Drafted by West Kootenay EcoSociety Conservation Committee                                    
July 2016

The West Kootenay region supports a high density of breeding western toads and the population at Summit Lake likely represents a significant portion of the species’ breeding population regionally and provincially.  In recognition of the importance of the Summit Lake breeding area to western toad populations in the region, the West Kootenay EcoSociety supports the following:

1 – Candidate Goal 2 protected areas should be gazetted by the province and fully protected. This includes the Goal 2 area at Summit Lake identified by the 2003 Park Management Plan as having the potential to significantly increase the park conservation value.

2 – Protected areas should be buffered from adjacent industrial management to ensure values within parks are not degraded along the boundary. For Summit Lake, the buffer should be determined using available data on toad densities, but a 300-m buffer from the boundary with the Goal 2 area would be an appropriate starting point within which no industrial activity should take place, to reduce toad mortality and habitat degradation.

3 – Additional mechanisms should be explored to decrease road mortality of adult females (1).

4 – To responsibly manage this listed population outside the park and park buffer, efforts must be intensified to better understand (a) the density and distribution of toads in the surrounding forests and (b) when toads are most vulnerable to disturbance. If forest development has to occur in the surrounding area (2). we recommend at minimum the following precautionary measures:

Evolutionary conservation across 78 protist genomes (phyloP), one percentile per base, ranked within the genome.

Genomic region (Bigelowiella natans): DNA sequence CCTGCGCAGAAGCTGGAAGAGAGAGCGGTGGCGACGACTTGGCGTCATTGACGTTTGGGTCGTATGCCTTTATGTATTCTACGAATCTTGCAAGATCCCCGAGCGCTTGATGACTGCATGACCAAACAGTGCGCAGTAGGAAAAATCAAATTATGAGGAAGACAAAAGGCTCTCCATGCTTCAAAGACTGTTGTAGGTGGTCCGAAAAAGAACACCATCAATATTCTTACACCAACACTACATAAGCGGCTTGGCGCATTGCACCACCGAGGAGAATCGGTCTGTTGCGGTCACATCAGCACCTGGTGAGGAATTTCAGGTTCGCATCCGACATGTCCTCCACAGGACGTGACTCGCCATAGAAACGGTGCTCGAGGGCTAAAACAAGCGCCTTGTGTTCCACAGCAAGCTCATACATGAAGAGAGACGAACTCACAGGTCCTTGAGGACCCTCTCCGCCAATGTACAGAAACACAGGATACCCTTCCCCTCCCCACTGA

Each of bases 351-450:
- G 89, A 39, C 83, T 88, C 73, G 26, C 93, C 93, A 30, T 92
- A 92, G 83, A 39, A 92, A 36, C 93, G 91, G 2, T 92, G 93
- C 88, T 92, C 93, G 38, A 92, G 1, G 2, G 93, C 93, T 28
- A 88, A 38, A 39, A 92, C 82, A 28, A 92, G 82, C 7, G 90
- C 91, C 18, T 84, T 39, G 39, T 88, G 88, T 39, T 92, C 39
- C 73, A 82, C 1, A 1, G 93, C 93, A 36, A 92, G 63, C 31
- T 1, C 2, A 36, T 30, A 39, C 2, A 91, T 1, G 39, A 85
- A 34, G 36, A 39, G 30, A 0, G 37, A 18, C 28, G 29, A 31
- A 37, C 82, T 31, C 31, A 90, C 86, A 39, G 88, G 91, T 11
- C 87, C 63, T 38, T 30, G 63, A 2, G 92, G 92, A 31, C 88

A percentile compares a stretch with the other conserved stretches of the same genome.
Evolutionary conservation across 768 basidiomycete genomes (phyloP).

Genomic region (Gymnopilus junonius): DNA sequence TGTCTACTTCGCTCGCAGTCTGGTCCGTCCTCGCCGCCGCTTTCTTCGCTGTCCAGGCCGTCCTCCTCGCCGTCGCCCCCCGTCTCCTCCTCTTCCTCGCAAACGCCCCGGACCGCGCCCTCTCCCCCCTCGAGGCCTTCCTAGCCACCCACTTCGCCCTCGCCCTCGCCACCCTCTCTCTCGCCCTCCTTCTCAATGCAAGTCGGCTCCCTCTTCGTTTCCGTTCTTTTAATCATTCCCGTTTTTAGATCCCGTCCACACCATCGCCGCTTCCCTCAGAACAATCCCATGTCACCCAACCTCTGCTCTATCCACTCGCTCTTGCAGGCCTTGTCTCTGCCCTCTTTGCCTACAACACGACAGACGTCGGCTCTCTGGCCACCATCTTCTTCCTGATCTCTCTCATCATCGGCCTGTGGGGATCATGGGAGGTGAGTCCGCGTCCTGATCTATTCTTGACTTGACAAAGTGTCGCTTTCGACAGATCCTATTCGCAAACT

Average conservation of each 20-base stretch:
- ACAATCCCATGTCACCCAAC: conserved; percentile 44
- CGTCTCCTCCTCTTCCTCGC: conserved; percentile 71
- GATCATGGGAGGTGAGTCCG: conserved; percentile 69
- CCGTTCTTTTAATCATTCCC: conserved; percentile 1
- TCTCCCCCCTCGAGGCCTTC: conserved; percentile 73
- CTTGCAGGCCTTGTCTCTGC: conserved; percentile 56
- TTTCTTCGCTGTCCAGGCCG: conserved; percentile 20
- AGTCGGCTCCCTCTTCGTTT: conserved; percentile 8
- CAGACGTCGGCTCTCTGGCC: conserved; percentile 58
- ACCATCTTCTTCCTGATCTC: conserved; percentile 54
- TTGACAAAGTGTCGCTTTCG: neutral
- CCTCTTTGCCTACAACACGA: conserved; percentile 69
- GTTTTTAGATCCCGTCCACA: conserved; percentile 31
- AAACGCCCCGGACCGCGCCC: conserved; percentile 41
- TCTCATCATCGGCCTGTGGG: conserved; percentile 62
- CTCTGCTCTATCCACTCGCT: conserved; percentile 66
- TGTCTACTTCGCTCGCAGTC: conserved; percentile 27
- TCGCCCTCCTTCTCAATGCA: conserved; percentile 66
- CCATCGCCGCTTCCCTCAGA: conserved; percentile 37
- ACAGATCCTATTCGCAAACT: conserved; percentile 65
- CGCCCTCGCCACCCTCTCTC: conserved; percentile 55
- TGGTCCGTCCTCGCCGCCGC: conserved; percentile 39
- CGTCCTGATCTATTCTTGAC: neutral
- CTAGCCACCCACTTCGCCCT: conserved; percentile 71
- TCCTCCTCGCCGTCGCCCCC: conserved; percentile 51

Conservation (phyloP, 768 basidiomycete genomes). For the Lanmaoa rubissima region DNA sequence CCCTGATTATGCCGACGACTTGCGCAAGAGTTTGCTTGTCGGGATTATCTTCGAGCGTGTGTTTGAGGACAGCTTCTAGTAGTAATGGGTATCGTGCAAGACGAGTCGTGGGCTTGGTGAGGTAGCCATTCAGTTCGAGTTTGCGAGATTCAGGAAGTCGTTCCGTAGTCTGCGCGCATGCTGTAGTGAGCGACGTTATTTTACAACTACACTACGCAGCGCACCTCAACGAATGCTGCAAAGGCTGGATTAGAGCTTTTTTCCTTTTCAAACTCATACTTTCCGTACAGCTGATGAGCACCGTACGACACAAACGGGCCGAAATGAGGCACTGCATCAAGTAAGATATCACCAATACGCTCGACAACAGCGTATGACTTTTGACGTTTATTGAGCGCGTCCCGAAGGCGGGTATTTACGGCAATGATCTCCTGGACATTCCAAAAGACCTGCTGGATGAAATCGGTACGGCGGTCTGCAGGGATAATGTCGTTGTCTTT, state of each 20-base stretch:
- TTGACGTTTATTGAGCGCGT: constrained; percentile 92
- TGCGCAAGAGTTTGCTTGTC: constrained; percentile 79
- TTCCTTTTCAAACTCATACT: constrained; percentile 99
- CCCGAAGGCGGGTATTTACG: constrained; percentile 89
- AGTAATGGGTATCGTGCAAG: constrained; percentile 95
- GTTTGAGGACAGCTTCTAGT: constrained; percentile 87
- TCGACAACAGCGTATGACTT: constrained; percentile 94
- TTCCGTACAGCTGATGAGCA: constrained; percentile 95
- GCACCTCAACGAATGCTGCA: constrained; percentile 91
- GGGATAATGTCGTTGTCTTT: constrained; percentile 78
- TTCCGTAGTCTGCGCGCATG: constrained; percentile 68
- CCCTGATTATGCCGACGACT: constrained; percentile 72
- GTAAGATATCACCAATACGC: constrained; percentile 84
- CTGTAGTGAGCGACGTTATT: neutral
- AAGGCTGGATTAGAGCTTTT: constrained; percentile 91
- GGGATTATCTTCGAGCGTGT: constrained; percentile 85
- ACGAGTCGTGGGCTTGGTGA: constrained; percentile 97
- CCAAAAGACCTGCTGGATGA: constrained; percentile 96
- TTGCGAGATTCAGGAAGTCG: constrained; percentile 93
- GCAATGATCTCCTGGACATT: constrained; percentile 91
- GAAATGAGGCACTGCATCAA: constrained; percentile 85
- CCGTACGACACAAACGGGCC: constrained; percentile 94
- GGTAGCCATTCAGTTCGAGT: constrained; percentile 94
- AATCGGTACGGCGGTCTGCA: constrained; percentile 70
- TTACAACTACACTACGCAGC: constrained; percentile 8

·       Harvest in winter only, when there is sufficient depth of compactible snow, such that NO ground disturbance or soil compaction occurs.

·       Do not undertake any road or other maintenance activities in high toad-movement times.

·       Do not harvest within a 300-m buffer area around the Park (existing area and Goal 2 area), to minimize disturbance detrimental to toad habitat use.

·       Partial harvest through any areas adjacent to the lake and follow best management practices for site level planning.

·       Ensure that harvest plans are reviewed and signed off by a Registered Professional Biologist with demonstrated local knowledge of toad requirements

We remain very concerned about the current approach to management of listed and non-listed species in BC. Even where impacts are known to occur, there is no longer a government decision-maker with the responsibility to adequately manage and conserve the forests and values of Crown Land. This places Registered Professional Foresters, and the public of BC in an untenable situation that often fails to maintain ecological values into the long-term.


(1) The Park Management Plan notes the campground and road mortality of toads to number in the tens of thousands.

(2) The West Kootenay EcoSociety understands there is an approved cutting permit has been issued for the Nakusp Community Forest, and the current regulations on forest management in BC do not allow for this cutting permit to be revoked unless the actions are contrary to law. BC has no protection for this (and many other) listed species, and forest management is at the behest of the forest-management professional at this time.